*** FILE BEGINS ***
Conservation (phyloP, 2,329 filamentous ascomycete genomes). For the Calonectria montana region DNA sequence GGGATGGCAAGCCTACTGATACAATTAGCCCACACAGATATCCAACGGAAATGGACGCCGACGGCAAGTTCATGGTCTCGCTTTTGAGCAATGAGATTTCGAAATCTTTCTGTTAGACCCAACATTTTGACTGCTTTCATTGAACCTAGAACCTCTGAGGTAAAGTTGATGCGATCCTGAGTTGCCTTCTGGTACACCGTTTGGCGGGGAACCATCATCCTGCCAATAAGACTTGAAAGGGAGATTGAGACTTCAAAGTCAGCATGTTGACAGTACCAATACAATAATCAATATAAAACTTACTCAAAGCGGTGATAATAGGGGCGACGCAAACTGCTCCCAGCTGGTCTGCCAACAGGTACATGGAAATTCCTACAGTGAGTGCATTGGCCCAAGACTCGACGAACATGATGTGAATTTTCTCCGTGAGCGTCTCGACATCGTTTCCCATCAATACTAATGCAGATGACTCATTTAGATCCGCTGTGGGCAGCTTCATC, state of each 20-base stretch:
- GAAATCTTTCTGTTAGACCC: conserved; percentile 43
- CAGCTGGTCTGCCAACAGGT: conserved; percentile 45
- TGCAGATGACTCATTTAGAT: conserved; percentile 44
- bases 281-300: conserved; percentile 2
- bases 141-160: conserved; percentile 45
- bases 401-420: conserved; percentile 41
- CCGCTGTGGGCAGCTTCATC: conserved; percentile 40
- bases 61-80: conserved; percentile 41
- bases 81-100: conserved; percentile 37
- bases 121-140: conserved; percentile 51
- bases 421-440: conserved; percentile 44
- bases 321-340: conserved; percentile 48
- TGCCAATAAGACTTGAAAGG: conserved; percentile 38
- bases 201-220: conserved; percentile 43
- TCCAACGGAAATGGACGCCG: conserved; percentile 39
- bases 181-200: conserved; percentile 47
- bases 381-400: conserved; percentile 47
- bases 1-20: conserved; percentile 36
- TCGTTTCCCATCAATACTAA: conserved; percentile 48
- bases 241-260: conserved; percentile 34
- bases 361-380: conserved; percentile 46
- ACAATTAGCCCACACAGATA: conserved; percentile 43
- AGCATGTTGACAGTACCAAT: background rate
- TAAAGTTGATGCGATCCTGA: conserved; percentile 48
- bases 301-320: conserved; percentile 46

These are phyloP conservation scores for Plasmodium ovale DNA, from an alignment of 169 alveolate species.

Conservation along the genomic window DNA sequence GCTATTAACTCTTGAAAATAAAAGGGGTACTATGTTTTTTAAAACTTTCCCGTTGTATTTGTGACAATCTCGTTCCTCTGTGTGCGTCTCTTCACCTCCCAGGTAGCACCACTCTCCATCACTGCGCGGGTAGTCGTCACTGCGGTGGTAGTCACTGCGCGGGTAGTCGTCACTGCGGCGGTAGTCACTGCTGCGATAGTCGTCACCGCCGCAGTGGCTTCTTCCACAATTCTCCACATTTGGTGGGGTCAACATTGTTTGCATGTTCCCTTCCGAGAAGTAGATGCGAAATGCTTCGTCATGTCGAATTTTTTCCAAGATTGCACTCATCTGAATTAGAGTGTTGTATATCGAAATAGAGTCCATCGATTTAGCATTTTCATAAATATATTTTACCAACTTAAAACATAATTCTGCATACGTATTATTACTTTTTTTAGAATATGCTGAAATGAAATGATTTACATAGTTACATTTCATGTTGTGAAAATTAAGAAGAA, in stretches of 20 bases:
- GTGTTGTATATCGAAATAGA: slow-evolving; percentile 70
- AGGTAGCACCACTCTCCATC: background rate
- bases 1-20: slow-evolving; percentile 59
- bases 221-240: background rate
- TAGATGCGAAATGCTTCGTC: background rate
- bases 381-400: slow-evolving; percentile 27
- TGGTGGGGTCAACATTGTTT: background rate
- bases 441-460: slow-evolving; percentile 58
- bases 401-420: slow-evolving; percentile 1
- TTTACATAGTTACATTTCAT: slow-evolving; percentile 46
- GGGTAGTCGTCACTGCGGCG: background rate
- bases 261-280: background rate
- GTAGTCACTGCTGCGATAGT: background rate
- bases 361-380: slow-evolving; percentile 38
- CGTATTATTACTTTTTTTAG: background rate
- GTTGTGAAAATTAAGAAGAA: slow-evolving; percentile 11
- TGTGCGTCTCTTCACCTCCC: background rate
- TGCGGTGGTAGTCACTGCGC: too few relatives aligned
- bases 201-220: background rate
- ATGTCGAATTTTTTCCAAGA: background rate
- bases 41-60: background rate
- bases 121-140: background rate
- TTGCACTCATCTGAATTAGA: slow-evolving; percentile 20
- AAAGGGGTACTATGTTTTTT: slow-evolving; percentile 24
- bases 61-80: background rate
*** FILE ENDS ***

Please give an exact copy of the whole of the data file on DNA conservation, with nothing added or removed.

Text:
Conservation (phyloP, 2,329 filamentous ascomycete genomes). For the Calonectria montana region DNA sequence GGGATGGCAAGCCTACTGATACAATTAGCCCACACAGATATCCAACGGAAATGGACGCCGACGGCAAGTTCATGGTCTCGCTTTTGAGCAATGAGATTTCGAAATCTTTCTGTTAGACCCAACATTTTGACTGCTTTCATTGAACCTAGAACCTCTGAGGTAAAGTTGATGCGATCCTGAGTTGCCTTCTGGTACACCGTTTGGCGGGGAACCATCATCCTGCCAATAAGACTTGAAAGGGAGATTGAGACTTCAAAGTCAGCATGTTGACAGTACCAATACAATAATCAATATAAAACTTACTCAAAGCGGTGATAATAGGGGCGACGCAAACTGCTCCCAGCTGGTCTGCCAACAGGTACATGGAAATTCCTACAGTGAGTGCATTGGCCCAAGACTCGACGAACATGATGTGAATTTTCTCCGTGAGCGTCTCGACATCGTTTCCCATCAATACTAATGCAGATGACTCATTTAGATCCGCTGTGGGCAGCTTCATC, state of each 20-base stretch:
- GAAATCTTTCTGTTAGACCC: conserved; percentile 43
- CAGCTGGTCTGCCAACAGGT: conserved; percentile 45
- TGCAGATGACTCATTTAGAT: conserved; percentile 44
- bases 281-300: conserved; percentile 2
- bases 141-160: conserved; percentile 45
- bases 401-420: conserved; percentile 41
- CCGCTGTGGGCAGCTTCATC: conserved; percentile 40
- bases 61-80: conserved; percentile 41
- bases 81-100: conserved; percentile 37
- bases 121-140: conserved; percentile 51
- bases 421-440: conserved; percentile 44
- bases 321-340: conserved; percentile 48
- TGCCAATAAGACTTGAAAGG: conserved; percentile 38
- bases 201-220: conserved; percentile 43
- TCCAACGGAAATGGACGCCG: conserved; percentile 39
- bases 181-200: conserved; percentile 47
- bases 381-400: conserved; percentile 47
- bases 1-20: conserved; percentile 36
- TCGTTTCCCATCAATACTAA: conserved; percentile 48
- bases 241-260: conserved; percentile 34
- bases 361-380: conserved; percentile 46
- ACAATTAGCCCACACAGATA: conserved; percentile 43
- AGCATGTTGACAGTACCAAT: background rate
- TAAAGTTGATGCGATCCTGA: conserved; percentile 48
- bases 301-320: conserved; percentile 46

These are phyloP conservation scores for Plasmodium ovale DNA, from an alignment of 169 alveolate species.

Conservation along the genomic window DNA sequence GCTATTAACTCTTGAAAATAAAAGGGGTACTATGTTTTTTAAAACTTTCCCGTTGTATTTGTGACAATCTCGTTCCTCTGTGTGCGTCTCTTCACCTCCCAGGTAGCACCACTCTCCATCACTGCGCGGGTAGTCGTCACTGCGGTGGTAGTCACTGCGCGGGTAGTCGTCACTGCGGCGGTAGTCACTGCTGCGATAGTCGTCACCGCCGCAGTGGCTTCTTCCACAATTCTCCACATTTGGTGGGGTCAACATTGTTTGCATGTTCCCTTCCGAGAAGTAGATGCGAAATGCTTCGTCATGTCGAATTTTTTCCAAGATTGCACTCATCTGAATTAGAGTGTTGTATATCGAAATAGAGTCCATCGATTTAGCATTTTCATAAATATATTTTACCAACTTAAAACATAATTCTGCATACGTATTATTACTTTTTTTAGAATATGCTGAAATGAAATGATTTACATAGTTACATTTCATGTTGTGAAAATTAAGAAGAA, in stretches of 20 bases:
- GTGTTGTATATCGAAATAGA: slow-evolving; percentile 70
- AGGTAGCACCACTCTCCATC: background rate
- bases 1-20: slow-evolving; percentile 59
- bases 221-240: background rate
- TAGATGCGAAATGCTTCGTC: background rate
- bases 381-400: slow-evolving; percentile 27
- TGGTGGGGTCAACATTGTTT: background rate
- bases 441-460: slow-evolving; percentile 58
- bases 401-420: slow-evolving; percentile 1
- TTTACATAGTTACATTTCAT: slow-evolving; percentile 46
- GGGTAGTCGTCACTGCGGCG: background rate
- bases 261-280: background rate
- GTAGTCACTGCTGCGATAGT: background rate
- bases 361-380: slow-evolving; percentile 38
- CGTATTATTACTTTTTTTAG: background rate
- GTTGTGAAAATTAAGAAGAA: slow-evolving; percentile 11
- TGTGCGTCTCTTCACCTCCC: background rate
- TGCGGTGGTAGTCACTGCGC: too few relatives aligned
- bases 201-220: background rate
- ATGTCGAATTTTTTCCAAGA: background rate
- bases 41-60: background rate
- bases 121-140: background rate
- TTGCACTCATCTGAATTAGA: slow-evolving; percentile 20
- AAAGGGGTACTATGTTTTTT: slow-evolving; percentile 24
- bases 61-80: background rate